The echinopsis are among the most beautiful and easily cultivated cacti; there are many species, some tens, all widespread in the wild in the semi-desert areas of Central and South America; these are cacti from the "classical" form, ie globular or tubular stems, ribbed, with small areoles on the edge of the ribs, covered with spines of varying sizes. There are species of minuscule dimensions, which tend to shrink, forming small cushions consisting of individual stems at most 3-6 cm high, while other species produce single stems, up to 35-45 cm high. The color of the stem is green, light or dark, depending on the species; what unites all the species and the hybrids of the Echinopsis are the flowers: for the whole summer, on the areolas in the upper part of the plants, large buds are produced covered by thorns so thin that they look like brown hair; within a few days each bud develops into huge funnel-shaped flowers, white or pink, sometimes perfumed; every single flower blooms in the morning and opens in the evening, and withers over 2-3 days. Many enthusiasts grow echinopsis, and over the years they have developed various hybrids, which produce flowers of various colors, from fuchsia to orange, from red to purple.
How to grow them
The echinopsis they originate from areas where the climate is decidedly unfavorable to life, torrid days with the scorching sun, and cold nights, with wide temperature ranges and nights in which frost can also be felt. In fact, some species can withstand prohibitive temperatures for other cacti, up to -5 / -7 ° C, as long as the cultivation soil is completely dry and they do not receive water during the winter.
In Italy it is advisable to cultivate them in pots, so that they can be moved if the winter is too humid; the cultivation soil must be very well drained, composed of chopped peat and sand, or lapillus, or other incoherent material, with a coarse grain size, so that the water of the watering and of the precipitations slips quickly from the pot, avoiding stagnation. Every 2-3 years remember to repot our cactacea, in late summer or autumn, changing all the soil of the pot.
They are positioned throughout the year in a sunny place, or where they can receive direct sunlight for at least 5-6 hours a day during the summer; in winter they can remain outdoors, or in a cold greenhouse, but in any case they must be sheltered from precipitation. In the central-southern regions they can also be cultivated in full ground, even if it is good to repair them in case of rainy winters.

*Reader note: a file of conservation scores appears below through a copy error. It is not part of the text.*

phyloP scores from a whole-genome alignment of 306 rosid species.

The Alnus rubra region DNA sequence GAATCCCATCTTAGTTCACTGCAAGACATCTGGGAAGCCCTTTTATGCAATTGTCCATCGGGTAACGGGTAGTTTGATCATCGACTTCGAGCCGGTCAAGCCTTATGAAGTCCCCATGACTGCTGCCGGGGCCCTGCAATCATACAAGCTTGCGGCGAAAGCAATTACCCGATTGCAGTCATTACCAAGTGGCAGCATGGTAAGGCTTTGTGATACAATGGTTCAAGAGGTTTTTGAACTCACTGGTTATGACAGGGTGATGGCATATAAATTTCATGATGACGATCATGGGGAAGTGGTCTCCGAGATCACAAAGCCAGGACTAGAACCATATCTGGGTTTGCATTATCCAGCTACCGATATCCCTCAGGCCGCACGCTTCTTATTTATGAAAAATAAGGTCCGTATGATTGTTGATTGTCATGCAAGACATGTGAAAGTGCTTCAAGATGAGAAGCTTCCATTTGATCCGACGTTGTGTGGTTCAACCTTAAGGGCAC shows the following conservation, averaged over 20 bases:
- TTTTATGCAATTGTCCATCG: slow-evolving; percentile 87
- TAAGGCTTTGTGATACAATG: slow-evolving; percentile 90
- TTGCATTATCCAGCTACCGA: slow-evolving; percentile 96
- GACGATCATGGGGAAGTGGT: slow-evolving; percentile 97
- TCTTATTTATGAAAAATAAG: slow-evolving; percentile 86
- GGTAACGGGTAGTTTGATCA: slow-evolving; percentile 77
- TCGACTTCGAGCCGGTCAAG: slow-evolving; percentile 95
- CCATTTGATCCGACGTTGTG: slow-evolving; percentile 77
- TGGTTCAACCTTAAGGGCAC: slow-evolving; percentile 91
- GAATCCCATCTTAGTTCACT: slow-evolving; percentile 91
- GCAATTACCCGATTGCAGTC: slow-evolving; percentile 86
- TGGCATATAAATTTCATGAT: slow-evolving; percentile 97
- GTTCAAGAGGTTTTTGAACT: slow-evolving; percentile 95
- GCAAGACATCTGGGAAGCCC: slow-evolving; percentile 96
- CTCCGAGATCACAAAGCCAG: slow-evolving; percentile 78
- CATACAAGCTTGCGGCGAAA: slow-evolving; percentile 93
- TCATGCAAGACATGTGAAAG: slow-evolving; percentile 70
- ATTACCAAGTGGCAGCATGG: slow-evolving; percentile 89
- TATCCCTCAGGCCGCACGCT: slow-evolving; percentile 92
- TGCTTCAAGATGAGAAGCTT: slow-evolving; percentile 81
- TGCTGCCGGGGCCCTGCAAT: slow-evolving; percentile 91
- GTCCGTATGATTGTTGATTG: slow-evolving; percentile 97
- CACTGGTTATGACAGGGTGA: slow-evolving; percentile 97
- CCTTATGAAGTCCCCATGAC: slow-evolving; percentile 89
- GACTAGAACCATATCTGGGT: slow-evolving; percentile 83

Generally, plants grown throughout the warm year tend to stop flowering over time; if, on the other hand, the plants go through a period of vegetative rest during the winter, caused by low temperatures, they tend to bloom abundantly when the vegetative period starts again in spring.
From April to August we water the plants whenever the soil remains dry, remembering that these plants tolerate drought well, but need to periodically replenish their moisture supplies; if left for a very long time without water the cacti tend to mumify and stop any kind of development. During the vegetative period every 10-15 days we also supply fertilizer for succulent plants, rich in potassium and low in nitrogen.
Honeymoon - Echinopsis: Propagation
Most species of echinopsis tends to produce new specimens, which develop at the base of the mother plant, or in the lower part of the stem; these new specimens tend to root with great rapidity if detached from the plant that produced them, to repot them individually. When large flowers often wither on the plant, small fleshy or red fruits are produced; if left to dry inside we can find dozens of small black seeds. Often these seeds are fertile, so we can sow them.
We remember that, although the succulents are used to drought, in order to make the seeds germinate it is necessary to keep them in a humid environment, therefore we prepare a seed bed consisting of sand and peat in equal parts, well moistened; on this bed we spread the small dark seeds, so let's press them on the soil and if we want to cover them with perlite, but not with soil, because the seeds of echinopsis need sunlight to germinate, so if we bury them they may not germinate or take many weeks to do so . we insert the seed bed into a plastic bag, which will help us to maintain the moisture. We frequently steam the soil. Only when the seedlings reach about one centimeter in height will we begin to thin out the waterings.